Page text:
Steps to a Quiet Mind

The brain can generate 25 watts of power – enough to light up a light bulb.

3-Steps to a Quiet Mind

Our brain contains 100 billion neurons and each neuron has from 1,000 to 10,000 connections with other neurons. This means that there are 10 trillion neuron connections possible, making the brain the most powerful learning tool in the world! Just with its neural activity, the brain can generate 25 watts of power – enough to light up a light bulb. This wonderful organ allows us to think and feel, and has the wonderful ability of searching and retrieving information. In our modern-day society, we have been trained since our school days to refine our information-searching and analyzing abilities. This is of course very useful but when combined with the usual ongoing stress – it can sometimes be difficult to let our brains and minds get the rest they need to stay healthy.

The nervous system exists in 2 states – the “rest and digest” state – also called the parasympathetic branch – and the “fight or flight” state, also known as the sympathetic branch. These 2 branches are like the break (parasympathetic) and gas pedal (sympathetic) of our entire metabolism. When they work together in a healthy and balanced fashion, they can keep us going in times of stress and we can relax when things slow down. All too often in our modern-day world, our nervous system stays somewhat stuck in the “on” position. Our foot stays stuck on the gas pedal, so-to-speak, so that we are more of less constantly in the “fight or flight” mode. This leads to the production of the hormones adrenalin and cortisol in large amounts. This causes direct damage to our brains cells and activates the part of our mind which we affectionately like to call “the restless monkey”. Adrenalin and cortisol overly enhance our mind’s ability to search and retrieve, so that we get stuck overthinking, worrying or in a pattern of negative self-deprecating statements. We have all met the restless monkey in us. He is the one who says we’re just not good enough, or the one who makes us think about all sorts of random themes as we try to fall asleep at night. The restless monkey is our normal level of brain alertness pushed to the extreme. Although our inner monkey is normally a useful part of our brain function that allows us to connect pieces of information together, retrieve past knowledge and analyze a situation – when fueled by excessive adrenalin and cortisol, the monkey becomes restless and counter-productive. It leads to insomnia, light sleep, excessive worry, poor self-esteem as well as difficulty concentrating.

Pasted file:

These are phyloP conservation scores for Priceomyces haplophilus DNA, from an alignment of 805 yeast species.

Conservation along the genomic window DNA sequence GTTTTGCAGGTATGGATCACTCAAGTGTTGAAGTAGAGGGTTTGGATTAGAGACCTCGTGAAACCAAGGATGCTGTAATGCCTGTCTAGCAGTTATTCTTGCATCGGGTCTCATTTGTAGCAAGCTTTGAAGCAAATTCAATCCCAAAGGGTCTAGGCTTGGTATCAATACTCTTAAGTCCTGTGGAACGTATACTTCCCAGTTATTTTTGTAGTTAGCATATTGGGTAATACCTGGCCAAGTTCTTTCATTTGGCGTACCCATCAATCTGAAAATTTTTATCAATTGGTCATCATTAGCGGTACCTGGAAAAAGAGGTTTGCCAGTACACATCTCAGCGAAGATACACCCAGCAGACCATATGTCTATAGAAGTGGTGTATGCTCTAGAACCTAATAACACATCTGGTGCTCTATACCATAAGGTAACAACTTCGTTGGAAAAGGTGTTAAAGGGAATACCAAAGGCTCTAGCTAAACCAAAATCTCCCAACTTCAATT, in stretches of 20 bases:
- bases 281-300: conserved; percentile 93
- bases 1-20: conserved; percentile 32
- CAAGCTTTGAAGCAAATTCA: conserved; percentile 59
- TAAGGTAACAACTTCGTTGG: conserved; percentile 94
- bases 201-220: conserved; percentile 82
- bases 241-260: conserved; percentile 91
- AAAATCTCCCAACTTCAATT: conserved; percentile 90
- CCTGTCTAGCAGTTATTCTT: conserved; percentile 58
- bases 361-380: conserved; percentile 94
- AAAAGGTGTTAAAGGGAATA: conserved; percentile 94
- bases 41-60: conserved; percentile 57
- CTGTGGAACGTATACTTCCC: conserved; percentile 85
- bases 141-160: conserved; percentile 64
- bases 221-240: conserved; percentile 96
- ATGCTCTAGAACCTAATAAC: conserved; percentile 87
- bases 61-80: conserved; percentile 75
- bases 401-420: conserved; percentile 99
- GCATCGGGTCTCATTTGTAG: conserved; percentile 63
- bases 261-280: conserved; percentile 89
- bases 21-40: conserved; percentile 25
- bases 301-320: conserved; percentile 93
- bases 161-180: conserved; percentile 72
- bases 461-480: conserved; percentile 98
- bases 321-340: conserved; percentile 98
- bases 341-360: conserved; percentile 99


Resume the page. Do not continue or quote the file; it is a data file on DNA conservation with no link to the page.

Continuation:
The first step to calm the monkey down and help channel its abilities in a productive manner is to recognize the existence of our inner monkey and realize that we are separate from the monkey. Our restless monkey is not us. This allows to distance ourselves from the negative feelings of worry that arise because of the adrenalin-fueled restless monkey. Simply observing what the restless monkey is doing is an essential first step to then implement our tools to regain mental centered-ness. So, is your inner monkey making you worry excessively? Is he preventing you from concentrating by making you have scattered thoughts? Or is he creating a situation of low self-esteem? Keeping a journal of when the restless monkey wakes up is also useful. Simple physical factors can also be triggers for the restless monkey. Skipping meals or overeating simple refined carbs while undereating healthy protein and fat sources will trigger adrenalin production and thus feed the monkey. Nicotine, sugar and caffeine are also direct stimulants of adrenalin and cortisol products. Thus, regular protein-rich meals, and a lifestyle with minimal coffee, chocolate, sugar, cigarettes and refined foods is often a good first step.